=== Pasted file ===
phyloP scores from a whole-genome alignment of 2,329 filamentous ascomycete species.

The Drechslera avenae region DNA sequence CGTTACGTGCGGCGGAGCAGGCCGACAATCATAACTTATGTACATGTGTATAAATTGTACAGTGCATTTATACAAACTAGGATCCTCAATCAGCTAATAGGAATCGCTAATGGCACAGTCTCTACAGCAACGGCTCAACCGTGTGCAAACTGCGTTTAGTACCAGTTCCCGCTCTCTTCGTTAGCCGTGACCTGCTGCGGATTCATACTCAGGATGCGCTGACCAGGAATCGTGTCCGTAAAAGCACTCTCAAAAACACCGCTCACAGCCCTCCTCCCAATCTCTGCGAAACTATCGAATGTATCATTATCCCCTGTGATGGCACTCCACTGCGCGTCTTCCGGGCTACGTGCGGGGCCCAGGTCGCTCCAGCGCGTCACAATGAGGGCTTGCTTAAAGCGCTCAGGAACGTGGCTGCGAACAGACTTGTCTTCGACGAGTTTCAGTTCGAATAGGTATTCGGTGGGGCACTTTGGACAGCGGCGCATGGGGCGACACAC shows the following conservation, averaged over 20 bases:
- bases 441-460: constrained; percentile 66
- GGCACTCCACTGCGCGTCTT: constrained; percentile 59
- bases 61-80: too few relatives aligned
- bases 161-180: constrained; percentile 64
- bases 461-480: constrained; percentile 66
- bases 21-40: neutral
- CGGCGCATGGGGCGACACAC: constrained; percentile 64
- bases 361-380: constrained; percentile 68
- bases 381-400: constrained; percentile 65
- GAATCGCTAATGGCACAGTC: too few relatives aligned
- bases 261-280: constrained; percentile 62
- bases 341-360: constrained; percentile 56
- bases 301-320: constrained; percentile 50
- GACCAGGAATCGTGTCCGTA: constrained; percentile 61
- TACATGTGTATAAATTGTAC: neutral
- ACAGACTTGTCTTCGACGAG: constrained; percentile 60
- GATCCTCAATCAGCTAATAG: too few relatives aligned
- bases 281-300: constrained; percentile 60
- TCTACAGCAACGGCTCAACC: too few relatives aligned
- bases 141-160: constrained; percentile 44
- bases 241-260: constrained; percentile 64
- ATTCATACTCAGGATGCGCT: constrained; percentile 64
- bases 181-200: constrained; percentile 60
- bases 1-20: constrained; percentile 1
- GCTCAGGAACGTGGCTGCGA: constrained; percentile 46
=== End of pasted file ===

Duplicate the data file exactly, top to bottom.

phyloP scores from a whole-genome alignment of 2,329 filamentous ascomycete species.

The Drechslera avenae region DNA sequence CGTTACGTGCGGCGGAGCAGGCCGACAATCATAACTTATGTACATGTGTATAAATTGTACAGTGCATTTATACAAACTAGGATCCTCAATCAGCTAATAGGAATCGCTAATGGCACAGTCTCTACAGCAACGGCTCAACCGTGTGCAAACTGCGTTTAGTACCAGTTCCCGCTCTCTTCGTTAGCCGTGACCTGCTGCGGATTCATACTCAGGATGCGCTGACCAGGAATCGTGTCCGTAAAAGCACTCTCAAAAACACCGCTCACAGCCCTCCTCCCAATCTCTGCGAAACTATCGAATGTATCATTATCCCCTGTGATGGCACTCCACTGCGCGTCTTCCGGGCTACGTGCGGGGCCCAGGTCGCTCCAGCGCGTCACAATGAGGGCTTGCTTAAAGCGCTCAGGAACGTGGCTGCGAACAGACTTGTCTTCGACGAGTTTCAGTTCGAATAGGTATTCGGTGGGGCACTTTGGACAGCGGCGCATGGGGCGACACAC shows the following conservation, averaged over 20 bases:
- bases 441-460: constrained; percentile 66
- GGCACTCCACTGCGCGTCTT: constrained; percentile 59
- bases 61-80: too few relatives aligned
- bases 161-180: constrained; percentile 64
- bases 461-480: constrained; percentile 66
- bases 21-40: neutral
- CGGCGCATGGGGCGACACAC: constrained; percentile 64
- bases 361-380: constrained; percentile 68
- bases 381-400: constrained; percentile 65
- GAATCGCTAATGGCACAGTC: too few relatives aligned
- bases 261-280: constrained; percentile 62
- bases 341-360: constrained; percentile 56
- bases 301-320: constrained; percentile 50
- GACCAGGAATCGTGTCCGTA: constrained; percentile 61
- TACATGTGTATAAATTGTAC: neutral
- ACAGACTTGTCTTCGACGAG: constrained; percentile 60
- GATCCTCAATCAGCTAATAG: too few relatives aligned
- bases 281-300: constrained; percentile 60
- TCTACAGCAACGGCTCAACC: too few relatives aligned
- bases 141-160: constrained; percentile 44
- bases 241-260: constrained; percentile 64
- ATTCATACTCAGGATGCGCT: constrained; percentile 64
- bases 181-200: constrained; percentile 60
- bases 1-20: constrained; percentile 1
- GCTCAGGAACGTGGCTGCGA: constrained; percentile 46